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Why It's Hard to 'Celebrate' the Anniversary of Speaking Up About Abuse

“Why are you struggling with this anniversary? You were brave and survived through the trauma. You could be celebrating.”

This has become one of the biggest questions people have asked me recently. Every time it comes up I’m never really sure what the answer should be. Why can’t it be something I am proud of? To my loved ones, I hope you know this is not a bad question and I know you mean no harm. This is just my explanation for my own experience and feelings.

1. Shame doesn’t always surface by choice.

As a child who grew up with daily/weekly abuse up until the point I told, shame played a consistent role in my everyday life. Shame feeds the fire of abuse. Without it, people who have suffered through years of emotional and physical abuse would probably have told much sooner. Shame is the one of the biggest culprits for causing silence. Some people would tell me that when I told about my abuse it overcame that shame. This idea isn’t wrong. As survivors, we probably overcame some of the shame, but it is more of a constant battle with shame that was ingrained in us from when we were young. We essentially have to rewire our brains to acknowledge that we shouldn’t feel shame with this event because to us it feels like we have no right to be proud that we got out of something so awful. Many times, we don’t even want to claim the experience at all.

2. Pain and pride can coexist.

Recently, I’ve been truly struggling since the seventh anniversary of first talking about my abuse. When I finally began talking to my support people about it, I was continuously asked, “Aren’t you proud of yourself? That was a moment of bravery.” I always say how I am proud but it doesn’t really make the experience different. Because the thing is, being proud of yourself doesn’t mean there is no pain. They are too separate feelings that can coexist and that’s OK.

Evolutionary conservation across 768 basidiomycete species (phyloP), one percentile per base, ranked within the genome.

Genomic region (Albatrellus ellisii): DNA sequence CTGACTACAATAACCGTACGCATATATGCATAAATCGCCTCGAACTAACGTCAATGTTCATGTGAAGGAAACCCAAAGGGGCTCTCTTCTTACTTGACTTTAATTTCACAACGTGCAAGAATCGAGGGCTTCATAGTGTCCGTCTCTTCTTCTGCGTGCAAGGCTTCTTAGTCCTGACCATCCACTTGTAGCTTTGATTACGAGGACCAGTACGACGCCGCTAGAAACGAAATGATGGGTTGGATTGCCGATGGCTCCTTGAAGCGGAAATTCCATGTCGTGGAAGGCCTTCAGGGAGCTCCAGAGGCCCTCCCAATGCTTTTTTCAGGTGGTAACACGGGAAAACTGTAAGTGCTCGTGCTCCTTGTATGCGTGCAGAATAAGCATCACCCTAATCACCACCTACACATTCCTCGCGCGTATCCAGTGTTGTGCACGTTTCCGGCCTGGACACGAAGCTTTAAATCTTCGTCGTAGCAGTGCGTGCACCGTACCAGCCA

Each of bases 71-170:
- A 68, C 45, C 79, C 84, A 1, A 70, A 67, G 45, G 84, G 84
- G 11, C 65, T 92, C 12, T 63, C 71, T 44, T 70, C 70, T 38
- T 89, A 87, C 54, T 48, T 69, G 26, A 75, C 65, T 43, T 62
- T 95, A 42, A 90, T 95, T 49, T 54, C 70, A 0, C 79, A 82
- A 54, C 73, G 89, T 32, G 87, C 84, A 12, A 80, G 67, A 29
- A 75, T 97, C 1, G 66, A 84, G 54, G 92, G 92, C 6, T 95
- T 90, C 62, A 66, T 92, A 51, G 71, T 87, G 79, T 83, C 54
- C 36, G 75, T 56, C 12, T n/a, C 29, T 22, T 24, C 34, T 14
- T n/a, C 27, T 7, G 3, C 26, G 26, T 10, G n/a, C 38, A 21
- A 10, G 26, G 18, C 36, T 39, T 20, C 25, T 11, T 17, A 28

3. Moments of worsened PTSD can also be a sign of growth.

I would consider myself on the road of recovery from the trauma I faced as a child. When we look at one way to think about the stages of recovery from trauma, there is the victim, the survivor and the thriver. Most days of the year, I would say I am somewhere in between surviving and thriving. I can acknowledge and communicate about the pain I have faced throughout my life and recognize the role it played in who I am today. I also have many memories and experiences that still need time and a great deal of processing.

Although I am in a recovery state full of growth and potential, I still face months at a time where my flashbacks increase and my mental health tends to decline. It is really important to acknowledge that it doesn’t matter what stage you are at in he recovery process. We may continue to struggle with the memories of the traumatic events and that’s OK. It’s healthy to feel and process traumatic memories whenever they arise, even if we feel that we should feel proud of our bravery.

4. Know that although we may be struggling, we don’t regret our actions. We are proud of ourselves. We just also live with the reminder of events that impacted our lives forever.

Every year when the date arrives, I never regret telling about my abuse as a child. I was willing to be brave and overcome whatever struggles I would face at the age of 12, to protect myself and my family. I am proud. I am proud of who I was then, and who I am now. My life blossomed in so many ways because of it. This is just a small reminder that these actions changed our lives forever. Each and everyone of us may process that experience and the memory of it differently and it’s OK if we do/don’t feel proud or brave from the experience.

Getty image via Natalia-flurno

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